When we think about the group of international students, we often think of their happiness and luckiness to study abroad and to travel to different places. However, people generally ignore how hard these international students have tried in accommodating the new environment and how hard they study in every single night.

Boston Winter 2014

I am a woman with Chinese blood circulating through my body. I have lived, eaten and studied in my little hometown, a tropical island called Hainan island, for almost my entire life. I had never known that my dream in studying abroad would actually come true one day. 2014 was the first year that I leaved my hometown, and it was also the first year for me to see the snow.

(Left) I was playing with snow in the back yard. (Right) Unfortunately, I could not pass the thick snow mattress, and I fell down.

2014 was the heaviest snow year in 50 years in Boston, which made my life tougher as a tropical woman.

Few days before 2015 Chinese New Year

I went to the Chinese supermarket few days before Chinese New Year (Chinese biggest festival). A mom and her daughter about my age caught my attention. I heard the mom, with her daughter's schoolbag on the shoulder, asking her daughter what does she want to eat for dinner, yet, I was standing by the shelf, alone. I ran away from the shelter as fast as could to avoid catching up my memories about New Year and families, but these memories just flushed into my mind without my permission.

Chinese Homemade Food

Living in a brand new country is hard, it is not only about the cultural differences but also about the food. Especially being the first year leaving my home country, the feeling of missing homemade food and families got stronger and stronger when I was in the supermarket looking at that mom and her daughter's interaction.

(Upper left) burger; (upper right) hot dog; (bottom left) pizza; (bottom right) steak.

But all I had were these American food in the U.S. The question my mom asked me before I came to the U.S. “Can you stand for the loneliness there without families and friends” popped into my mind. But it was not until the moment I was in the supermarket few days before Chinese New Year, I could intensively feel what the word, loneliness, means.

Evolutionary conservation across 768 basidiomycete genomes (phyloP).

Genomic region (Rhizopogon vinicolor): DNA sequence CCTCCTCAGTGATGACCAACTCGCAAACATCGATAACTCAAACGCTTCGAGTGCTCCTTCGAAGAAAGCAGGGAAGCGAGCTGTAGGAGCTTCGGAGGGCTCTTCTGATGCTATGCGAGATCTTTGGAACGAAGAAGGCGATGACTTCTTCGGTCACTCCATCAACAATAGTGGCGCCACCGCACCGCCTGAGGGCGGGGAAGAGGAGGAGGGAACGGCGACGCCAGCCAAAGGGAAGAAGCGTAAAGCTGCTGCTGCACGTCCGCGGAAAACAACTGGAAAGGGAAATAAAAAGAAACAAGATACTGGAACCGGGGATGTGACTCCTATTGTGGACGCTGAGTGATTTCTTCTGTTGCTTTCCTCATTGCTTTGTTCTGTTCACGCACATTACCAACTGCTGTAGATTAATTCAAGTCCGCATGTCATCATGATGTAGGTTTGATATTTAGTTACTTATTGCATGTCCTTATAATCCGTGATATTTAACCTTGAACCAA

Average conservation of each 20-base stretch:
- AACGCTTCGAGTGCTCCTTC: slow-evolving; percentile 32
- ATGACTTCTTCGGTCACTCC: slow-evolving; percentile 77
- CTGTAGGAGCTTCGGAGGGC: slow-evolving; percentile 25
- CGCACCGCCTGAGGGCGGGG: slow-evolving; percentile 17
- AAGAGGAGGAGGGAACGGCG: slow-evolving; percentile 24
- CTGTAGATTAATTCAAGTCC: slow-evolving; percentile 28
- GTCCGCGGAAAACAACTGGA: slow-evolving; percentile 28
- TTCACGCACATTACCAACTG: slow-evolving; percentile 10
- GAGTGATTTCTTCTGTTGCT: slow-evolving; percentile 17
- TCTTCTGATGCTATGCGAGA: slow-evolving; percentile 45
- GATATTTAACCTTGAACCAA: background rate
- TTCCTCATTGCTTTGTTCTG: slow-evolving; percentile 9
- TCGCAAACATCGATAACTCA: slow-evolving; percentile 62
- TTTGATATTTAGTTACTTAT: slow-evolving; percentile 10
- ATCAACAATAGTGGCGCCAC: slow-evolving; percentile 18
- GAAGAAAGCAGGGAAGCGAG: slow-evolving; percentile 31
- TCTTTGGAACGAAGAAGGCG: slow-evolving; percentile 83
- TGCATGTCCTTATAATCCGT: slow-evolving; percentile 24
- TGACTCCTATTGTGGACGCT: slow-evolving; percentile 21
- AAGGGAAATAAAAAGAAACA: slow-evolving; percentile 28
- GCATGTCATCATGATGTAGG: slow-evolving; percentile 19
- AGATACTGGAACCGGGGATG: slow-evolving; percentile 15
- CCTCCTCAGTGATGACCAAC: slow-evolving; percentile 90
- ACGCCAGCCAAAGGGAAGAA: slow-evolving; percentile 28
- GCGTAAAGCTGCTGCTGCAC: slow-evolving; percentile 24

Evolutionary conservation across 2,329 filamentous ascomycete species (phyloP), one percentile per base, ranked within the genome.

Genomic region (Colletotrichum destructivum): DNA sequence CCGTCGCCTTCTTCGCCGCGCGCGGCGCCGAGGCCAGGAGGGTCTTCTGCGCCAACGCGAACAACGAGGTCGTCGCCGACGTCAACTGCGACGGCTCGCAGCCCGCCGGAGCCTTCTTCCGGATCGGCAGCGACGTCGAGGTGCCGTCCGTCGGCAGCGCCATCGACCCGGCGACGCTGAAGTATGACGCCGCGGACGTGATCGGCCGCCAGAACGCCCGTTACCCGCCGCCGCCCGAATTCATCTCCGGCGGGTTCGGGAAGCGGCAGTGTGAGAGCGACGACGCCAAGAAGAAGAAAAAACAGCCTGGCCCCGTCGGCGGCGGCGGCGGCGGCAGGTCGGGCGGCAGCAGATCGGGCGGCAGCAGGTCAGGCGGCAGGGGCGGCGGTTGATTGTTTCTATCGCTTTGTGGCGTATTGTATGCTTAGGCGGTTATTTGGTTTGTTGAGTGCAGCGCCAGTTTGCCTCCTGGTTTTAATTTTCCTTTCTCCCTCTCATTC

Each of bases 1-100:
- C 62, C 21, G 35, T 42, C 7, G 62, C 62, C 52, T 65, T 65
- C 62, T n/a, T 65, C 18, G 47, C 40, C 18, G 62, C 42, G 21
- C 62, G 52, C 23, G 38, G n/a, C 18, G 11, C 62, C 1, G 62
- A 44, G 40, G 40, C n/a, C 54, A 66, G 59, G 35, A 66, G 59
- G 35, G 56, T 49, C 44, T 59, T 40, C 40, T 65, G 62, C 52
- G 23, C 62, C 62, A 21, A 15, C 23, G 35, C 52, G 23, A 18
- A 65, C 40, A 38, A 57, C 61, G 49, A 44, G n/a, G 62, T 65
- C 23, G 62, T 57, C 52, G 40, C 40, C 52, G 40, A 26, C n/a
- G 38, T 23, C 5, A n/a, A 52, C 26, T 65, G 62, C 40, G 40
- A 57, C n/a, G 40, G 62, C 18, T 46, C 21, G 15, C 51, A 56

Hainan's newest built Haixiu expressway.

Summer 2015, I went back to my hometown, but I found out something changed me. There was an expressway building right in front of my home, which bothered me for a while in figuring out the way to my destination. I could not remember the name of my most familiar street near my junior high school. Moreover, I could not help but saying some nouns in English. For instance, I could not find a proper translation to express the word “presentation,” “volunteer,” etc. Or even though I knew their Chinese meanings, I just somehow felt weird to me if I compelled myself to say these words in Chinese. Therefore, I tried my best to prevent those English words from spilling out of my mouth until I went back to the U.S. study again.

(Left) No Name Restaurant in Boston (Upper right) Freedom Trail (Bottom right) Korean Kimchi Jjigae.

Winter 2015, I went back to Boston before I came to Purdue. I went to my favorite Korean restaurants; ate the freshest lobster in a harbor; walked through the most crucial historical places in Boston through the Freedom Trail again. Every place that I had been through reminded me how familiar I was to Boston, and how hard I work to accommodate myself to that city, American culture and food. “Oh, I don’t want to leave this place. I think I have started to like it”, I thought.

My first group of friends from Multinational Integration Xchange Programin Purdue

Spring 2016, I started my new school at Purdue. Luckily, I did not have to accommodate to a new culture again, instead, I only needed to adjust to the new environment and make new friends.

My home made dinner on 2017 Chinese New Year

2017 was the third year that I'd been apart from my family in the Chinese New Year. Nonetheless, it is easier for me to accept this fact. I called my families, relatives and friends saying happy New Year to each of them; I went to my friend’s apartment where we cooked together to celebrate the New Year.

The newest mall

Through the phone call, I got many updates about what was going on in my hometown. I heard that a shopping mall was just opened across the biggest park from my best friend; I heard the expressway was finally constructed from my parents; I heard somewhere in my hometown a new shopping mall opened again. I am glad to know what is going on in my hometown, but why do I feel like an outsider again? I knew less and less about the things happening in Hainan as I spend more and more time in the U.S.

In the past three years, I moved in and out, from one city to another, getting more and more familiar and unfamiliar with these cities. And yet, I am still in the maze trying to figure out my belonging.

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